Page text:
When dealing with menstrual pain it’s common to start with non-steroidal anti-inflammatory (NSAIDS) drugs available over the counter, like ibuprofen and naproxen. However, a Cochrane review, a systematic review of the existing body of research on particular treatments or diseases published in the Cochrane Library, suggests we still don’t know how well these drugs work for endometriosis pain.
- Difficulty concentrating
On rare occasions or after prolonged use, you may experience:
- High blood pressure
- Swelling in the face, hands, lower legs, feet or ankles
- Bloody or cloudy urine
- Blurry vision
- Difficulty breathing
- Ringing in the ears
- Vomiting blood
- Weakness in one side of the body
- Light sensitivity
- Extremely painful headache or back pain
- Chest pain
- Fast heartbeat
Combined Oral Contraceptives
Once you are diagnosed with endometriosis, the next treatment you’ll likely be prescribed is birth control pills. These drugs may help lessen your pain during menstruation and throughout the month. Most oral contraceptives are made of a combination of estrogen and progesterone, but they’re not all the same. Each brand contains different amounts of each of these hormones and certain brands may be better for specific symptoms and for limiting side effects. Even though they contain estrogen, the pills work by preventing ovulation, which can lead to lighter periods and fewer symptoms.
- Fluid retention
- Blood clotting
- Mood changes
- Increased risk of heart attack or stroke (especially for those who smoke or are over 35 years old)
- Breast tenderness
For Amodio, extreme mood changes were a side effect of oral contraceptives.. She took the contraceptive Yaz, which she says did regulate her period, but didn’t help with the pain and caused “anxiety, depression, paranoia…I truly felt like somebody was always around the corner, like something bad was always around the corner or something was going to happen.”
Progesterone-Only Birth Control
If combination oral contraceptives fail to provide you sufficient relief from endometriosis symptoms, your physician may prescribe a progesterone-only treatment, such as a minipill. ,The treatment is available as a pill or an injection and may lighten or eliminate your period.
Side effects include:
- Breast tenderness
Sometimes physicians will recommend an intrauterine device (IUD) that delivers progestin, such as Mirena, Skyla or Liletta. In addition to the side effects above, there is the rare possibility that the device could break, perforating the uterus, and will need to be removed.
The next step, for some, is to take drugs that induce menopause using long‐term gonadotropin‐releasing hormone (GnRH) agonist therapy, which blocks the production of estrogen. The most common form is a drug called Lupron.
The experience is temporary, if you stop taking the drugs, you’ll start menstruating again. Connolly says there’s a newer drug Orilissa (elagolix), which may cause fewer side effects. “Lupron is like an on-off switch, and Orilissa is more like a dial,” he explains. The newer drug “allows estrogen to be fine-tuned so you can take different doses and find the level of side effects that are acceptable or unacceptable to you.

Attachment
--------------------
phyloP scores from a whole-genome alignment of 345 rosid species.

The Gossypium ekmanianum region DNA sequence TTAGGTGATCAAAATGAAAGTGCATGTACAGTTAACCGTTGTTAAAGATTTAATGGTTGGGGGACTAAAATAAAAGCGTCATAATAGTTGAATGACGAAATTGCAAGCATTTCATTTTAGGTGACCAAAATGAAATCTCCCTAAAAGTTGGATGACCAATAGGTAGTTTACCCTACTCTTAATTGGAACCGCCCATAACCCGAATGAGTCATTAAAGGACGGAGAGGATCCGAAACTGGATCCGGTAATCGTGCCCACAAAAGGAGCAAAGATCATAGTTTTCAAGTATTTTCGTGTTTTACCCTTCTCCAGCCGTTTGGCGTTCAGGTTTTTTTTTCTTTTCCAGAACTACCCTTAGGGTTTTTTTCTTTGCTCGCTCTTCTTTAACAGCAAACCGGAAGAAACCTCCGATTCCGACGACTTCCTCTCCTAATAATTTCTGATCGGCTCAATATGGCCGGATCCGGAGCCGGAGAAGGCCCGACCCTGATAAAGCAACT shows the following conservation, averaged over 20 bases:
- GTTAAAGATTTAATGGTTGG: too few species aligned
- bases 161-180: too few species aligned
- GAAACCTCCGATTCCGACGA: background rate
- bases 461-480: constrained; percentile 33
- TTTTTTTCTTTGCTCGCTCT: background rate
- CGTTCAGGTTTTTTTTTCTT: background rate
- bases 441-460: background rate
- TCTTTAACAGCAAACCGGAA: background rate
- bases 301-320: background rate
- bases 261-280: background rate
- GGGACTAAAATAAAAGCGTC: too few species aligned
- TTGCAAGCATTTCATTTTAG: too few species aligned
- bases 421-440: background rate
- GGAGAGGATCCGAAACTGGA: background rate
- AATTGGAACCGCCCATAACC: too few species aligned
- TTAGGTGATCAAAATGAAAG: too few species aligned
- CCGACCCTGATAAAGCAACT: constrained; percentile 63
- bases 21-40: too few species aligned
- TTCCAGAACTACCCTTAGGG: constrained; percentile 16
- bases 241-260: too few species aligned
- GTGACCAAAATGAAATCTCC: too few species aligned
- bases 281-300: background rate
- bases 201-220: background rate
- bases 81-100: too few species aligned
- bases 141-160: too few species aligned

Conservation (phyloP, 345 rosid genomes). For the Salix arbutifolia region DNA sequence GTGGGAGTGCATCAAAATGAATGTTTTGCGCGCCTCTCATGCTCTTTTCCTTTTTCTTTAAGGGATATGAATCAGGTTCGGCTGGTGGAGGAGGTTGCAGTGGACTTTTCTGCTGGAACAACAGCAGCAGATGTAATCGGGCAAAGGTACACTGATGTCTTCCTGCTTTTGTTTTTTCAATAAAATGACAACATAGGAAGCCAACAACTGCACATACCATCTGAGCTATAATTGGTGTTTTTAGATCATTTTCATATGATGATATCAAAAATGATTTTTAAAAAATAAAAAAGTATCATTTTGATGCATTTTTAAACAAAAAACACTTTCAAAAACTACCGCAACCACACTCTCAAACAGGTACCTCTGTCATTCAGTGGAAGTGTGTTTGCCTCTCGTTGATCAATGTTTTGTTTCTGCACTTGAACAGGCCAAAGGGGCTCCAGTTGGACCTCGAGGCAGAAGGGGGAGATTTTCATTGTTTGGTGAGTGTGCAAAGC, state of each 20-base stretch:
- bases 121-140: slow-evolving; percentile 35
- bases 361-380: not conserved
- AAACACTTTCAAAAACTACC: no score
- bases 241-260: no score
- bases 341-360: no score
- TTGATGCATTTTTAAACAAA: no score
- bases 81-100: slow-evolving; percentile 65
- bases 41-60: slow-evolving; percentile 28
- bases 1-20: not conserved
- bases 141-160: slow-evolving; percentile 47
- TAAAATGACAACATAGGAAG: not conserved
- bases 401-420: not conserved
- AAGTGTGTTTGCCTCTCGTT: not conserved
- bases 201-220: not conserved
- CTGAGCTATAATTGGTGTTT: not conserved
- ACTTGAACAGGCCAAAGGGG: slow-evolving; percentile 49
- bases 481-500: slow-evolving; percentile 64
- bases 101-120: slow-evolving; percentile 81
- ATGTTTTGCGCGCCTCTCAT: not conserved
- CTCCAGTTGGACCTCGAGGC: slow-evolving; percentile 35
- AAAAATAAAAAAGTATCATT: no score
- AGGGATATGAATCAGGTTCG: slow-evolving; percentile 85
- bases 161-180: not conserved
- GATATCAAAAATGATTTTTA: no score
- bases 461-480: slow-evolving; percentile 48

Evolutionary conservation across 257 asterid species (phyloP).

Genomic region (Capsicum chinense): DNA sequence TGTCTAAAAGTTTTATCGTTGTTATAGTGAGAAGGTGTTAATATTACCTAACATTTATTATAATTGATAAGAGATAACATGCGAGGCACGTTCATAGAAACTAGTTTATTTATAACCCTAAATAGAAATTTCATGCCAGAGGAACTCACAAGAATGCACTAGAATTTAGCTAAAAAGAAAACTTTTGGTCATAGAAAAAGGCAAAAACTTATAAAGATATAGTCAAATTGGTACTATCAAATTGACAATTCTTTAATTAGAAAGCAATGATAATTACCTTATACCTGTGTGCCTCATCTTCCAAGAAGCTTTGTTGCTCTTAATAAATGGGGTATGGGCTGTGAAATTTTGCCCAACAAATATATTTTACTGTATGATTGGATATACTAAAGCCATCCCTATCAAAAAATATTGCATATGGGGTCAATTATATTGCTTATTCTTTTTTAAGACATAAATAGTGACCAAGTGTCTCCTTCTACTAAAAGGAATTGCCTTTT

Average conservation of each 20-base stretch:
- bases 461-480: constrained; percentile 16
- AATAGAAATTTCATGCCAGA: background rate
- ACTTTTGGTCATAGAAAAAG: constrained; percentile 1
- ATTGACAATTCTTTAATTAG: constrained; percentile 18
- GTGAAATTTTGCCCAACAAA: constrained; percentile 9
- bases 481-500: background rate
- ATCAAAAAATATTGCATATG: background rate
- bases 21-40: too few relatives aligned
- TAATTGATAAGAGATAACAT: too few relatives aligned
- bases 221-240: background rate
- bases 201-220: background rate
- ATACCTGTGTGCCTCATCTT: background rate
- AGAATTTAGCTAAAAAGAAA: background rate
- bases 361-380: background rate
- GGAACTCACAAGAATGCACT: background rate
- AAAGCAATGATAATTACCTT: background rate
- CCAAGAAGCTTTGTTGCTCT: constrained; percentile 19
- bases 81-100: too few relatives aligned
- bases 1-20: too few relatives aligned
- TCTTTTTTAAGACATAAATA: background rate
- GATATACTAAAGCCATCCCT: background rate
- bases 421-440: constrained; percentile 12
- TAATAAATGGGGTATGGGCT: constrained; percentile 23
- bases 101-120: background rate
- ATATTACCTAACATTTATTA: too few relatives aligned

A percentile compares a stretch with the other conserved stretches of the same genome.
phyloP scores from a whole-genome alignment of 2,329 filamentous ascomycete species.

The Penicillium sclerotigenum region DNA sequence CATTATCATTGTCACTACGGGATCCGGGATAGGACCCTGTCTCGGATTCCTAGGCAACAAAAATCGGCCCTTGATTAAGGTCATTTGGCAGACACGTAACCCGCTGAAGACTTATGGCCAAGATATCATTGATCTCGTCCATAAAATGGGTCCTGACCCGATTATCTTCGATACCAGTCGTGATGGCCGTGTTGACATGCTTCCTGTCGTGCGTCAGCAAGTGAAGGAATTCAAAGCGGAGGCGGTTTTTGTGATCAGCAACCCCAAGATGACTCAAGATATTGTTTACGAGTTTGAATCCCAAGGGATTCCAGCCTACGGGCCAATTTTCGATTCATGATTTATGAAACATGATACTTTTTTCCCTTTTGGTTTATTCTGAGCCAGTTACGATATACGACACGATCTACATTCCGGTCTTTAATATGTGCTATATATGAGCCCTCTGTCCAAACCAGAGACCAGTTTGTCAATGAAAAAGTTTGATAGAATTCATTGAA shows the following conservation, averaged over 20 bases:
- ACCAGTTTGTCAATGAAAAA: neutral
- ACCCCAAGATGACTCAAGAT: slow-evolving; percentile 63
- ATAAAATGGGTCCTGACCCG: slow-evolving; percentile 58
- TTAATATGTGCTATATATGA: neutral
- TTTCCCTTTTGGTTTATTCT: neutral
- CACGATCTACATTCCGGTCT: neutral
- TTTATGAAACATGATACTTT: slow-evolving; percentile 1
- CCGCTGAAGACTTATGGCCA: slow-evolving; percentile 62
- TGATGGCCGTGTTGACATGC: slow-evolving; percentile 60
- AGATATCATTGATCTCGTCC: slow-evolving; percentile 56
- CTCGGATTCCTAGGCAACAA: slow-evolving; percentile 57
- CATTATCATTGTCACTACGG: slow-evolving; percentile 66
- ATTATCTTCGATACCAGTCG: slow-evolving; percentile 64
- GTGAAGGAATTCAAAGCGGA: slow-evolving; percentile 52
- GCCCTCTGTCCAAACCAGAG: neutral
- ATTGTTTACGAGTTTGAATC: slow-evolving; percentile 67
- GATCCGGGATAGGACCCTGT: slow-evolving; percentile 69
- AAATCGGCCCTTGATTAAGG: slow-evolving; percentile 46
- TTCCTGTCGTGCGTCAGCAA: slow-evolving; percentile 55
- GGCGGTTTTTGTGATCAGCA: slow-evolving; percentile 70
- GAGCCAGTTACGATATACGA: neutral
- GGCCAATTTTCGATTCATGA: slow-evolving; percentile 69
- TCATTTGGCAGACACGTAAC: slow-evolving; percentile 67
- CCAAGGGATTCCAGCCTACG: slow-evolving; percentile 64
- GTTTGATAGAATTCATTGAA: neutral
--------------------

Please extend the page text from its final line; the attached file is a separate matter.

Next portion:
If you use one of these treatments, the side effects are likely to mimic the symptoms of menopause such as:
- Hot flashes
- Decreased libido
- Mood changes
- Reduced bone density
Amodio says that agreeing to go on Lupron for a year was “the worst decision I’ve ever made.” She had to do physical therapy after the injection hit a nerve and led to sciatica. Instead of improving the mood swings she experienced on contraceptive pills, she says this treatment “threw the mood swings into overdrive.”
To mitigate the risk of fractures due to reduced bone density, Amodio was told to take calcium supplements while she was on Lupron. She says the supplements were likely responsible for the eight kidney stones she formed while using the drug. The one positive, she says, is that the drug gave her body some time to heal. After she came off of it, she was able to sustain a pregnancy.
Physicians use surgery both to diagnose and to treat endometriosis (though there is a growing faction of doctors who prefer ultrasounds for diagnosis). In terms of treatment, since endometrial symptoms are caused by uterine tissue growing outside the uterus, during a laparoscopic surgery, a surgeon can scrape some of that excess tissue off of your other organs, which may lessen your painful symptoms. Like any surgery, the process comes with inherent risks, such as bleeding or complications from anesthesia. Bibelheimer says it took her three weeks to recover from her laparoscopic surgery, but afterward she had less pain and was able to get pregnant within a year.
In other cases, women may have hysterectomies, surgeries to remove the uterus. In addition to removing the organ that houses most endometrial tissue, the surgery instigates menopause, dropping your estrogen levels and preventing any further ovulation.
Fertility, Pregnancy and Endometriosis
Since pregnancy suppresses ovulation, it often reduces endometriosis symptoms. “Some doctors will even joke that the best cure for endometriosis is pregnancy,” says Amodio. “But I don’t want to have 10 children.”
However, endometriosis can make it difficult for a woman to get pregnant and may contribute to a higher risk pregnancy if you do. There aren’t many treatments to help fertility, though in vitro fertilization can work, particularly in milder cases of endometriosis.
Surgery or induced menopause prior to conception may help give your body some time to heal before pregnancy, though current data is inconclusive.
Endometriosis can make it difficult to get pregnant. Some recommend that surgery to remove the endometrial tissues can help. Bibelheimer says that not only did the surgery reduce her pain, but she was able to get pregnant a year later.
The most important thing you can do, says Amodio, is advocate for yourself. On average, it can take more than four years for a woman with symptoms to be diagnosed with endometriosis.
“You know your body better than anyone else,” she says. “And when you know something’s wrong, you have to push for answers.”